This, I believe, is James Lee Burke’s twenty-ninth novel, and I think I have read about twenty of those. From which you can already guess that he is likely a favourite of mine, and indeed I think he currently is probably the best American writer of crime fiction around (assuming that James Ellroy has moved beyond the genre). This is mainly due to his often remarked-upon writing style which of a lyrical intensity you do not find often, and especially not in crime fiction which often tends towards the sparse and matter-of-fact tone.
His novels are mostly set in rural areas, and the beauty of the scenery and Burke’s colourful descriptions – from the luscious green of Lousiana swamps to the sepia and ochre of the Texas prairie – contrasts starkly with the violence and corruption of human society that appears mostly fueled by greed and insanity, the few moments of warmth and human kindness fleeting and often futile. Maybe it’s just me, but Burke’s novels, never exactly a light comfort read, seem to have grown increasingly darker over recent years, and The Glass Rainbow appears to continue that trend.
It is the eighteenth volume in the series featuring his best-known protagonist, small-town Louisiana deputy sherrif Dave Robicheaux. After having lost one wife to violence and one to a incurable disease, it would seem like like Robichaux, steadily advancing into old age, finally has managed to carve out his own small haven of private happiness with his most recent partner Molly and his adopted daughter Alafair. Only to have drastically demonstrated to him just how fragile that happiness is when Alafair gets involved with a man he disapproves of and then is drawn into a criminal conspiracy that threatens not only her life but also that of Molly and Robicheaux himself.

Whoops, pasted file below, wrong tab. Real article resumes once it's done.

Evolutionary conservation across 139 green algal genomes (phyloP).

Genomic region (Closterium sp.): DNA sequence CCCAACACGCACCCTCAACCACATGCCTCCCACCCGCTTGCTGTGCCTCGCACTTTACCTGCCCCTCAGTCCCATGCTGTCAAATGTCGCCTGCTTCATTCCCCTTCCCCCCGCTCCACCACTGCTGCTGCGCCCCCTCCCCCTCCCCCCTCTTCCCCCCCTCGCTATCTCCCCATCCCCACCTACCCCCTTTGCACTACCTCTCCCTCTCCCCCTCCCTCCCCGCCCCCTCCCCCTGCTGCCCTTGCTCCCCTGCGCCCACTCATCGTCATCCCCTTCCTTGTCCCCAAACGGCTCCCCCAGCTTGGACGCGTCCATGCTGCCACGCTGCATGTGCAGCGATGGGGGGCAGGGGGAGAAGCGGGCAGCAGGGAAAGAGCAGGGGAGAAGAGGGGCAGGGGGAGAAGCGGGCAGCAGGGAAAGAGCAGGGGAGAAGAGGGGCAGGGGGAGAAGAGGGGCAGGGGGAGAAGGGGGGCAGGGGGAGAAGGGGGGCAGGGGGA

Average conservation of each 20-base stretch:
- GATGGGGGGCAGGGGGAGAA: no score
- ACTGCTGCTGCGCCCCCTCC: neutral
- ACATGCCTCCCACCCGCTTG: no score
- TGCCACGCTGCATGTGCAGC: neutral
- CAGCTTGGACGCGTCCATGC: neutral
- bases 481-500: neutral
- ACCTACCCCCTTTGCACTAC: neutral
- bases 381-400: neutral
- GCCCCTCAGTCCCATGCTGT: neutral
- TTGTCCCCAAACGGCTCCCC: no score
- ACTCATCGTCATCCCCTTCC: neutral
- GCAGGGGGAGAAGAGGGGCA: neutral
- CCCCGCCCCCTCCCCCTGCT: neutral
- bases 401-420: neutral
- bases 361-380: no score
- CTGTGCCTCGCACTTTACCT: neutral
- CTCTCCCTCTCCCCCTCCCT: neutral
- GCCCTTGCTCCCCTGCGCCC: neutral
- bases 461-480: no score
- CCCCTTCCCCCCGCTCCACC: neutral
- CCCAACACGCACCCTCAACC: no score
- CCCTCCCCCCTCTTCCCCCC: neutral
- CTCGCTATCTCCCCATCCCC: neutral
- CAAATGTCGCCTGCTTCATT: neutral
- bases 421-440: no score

And then there is Tripod, the family pet racoon who is slowly succumbing to old age, thus signalling that Robicheaux’ private paradise will eventually be doomed by time and eath, without him being able to do anything about it – et ego in Arcadia. The novel appears almost baroque in the persistence of the Vanity motif, and it certainly offers itself to be read it as an allegoryon that subject. What is quite un-baroque, though, is the rage Robicheaux and a few others muster, their outright and unwavering refusal to put up with the state of the world and accept it as God-given. Like all good crime fiction, The Glass Rainbow is a highly moralistic work and is carried by the stubborn conviction that there is a good cause to fight for, and that making a stand has value and matters, even if it appears futile.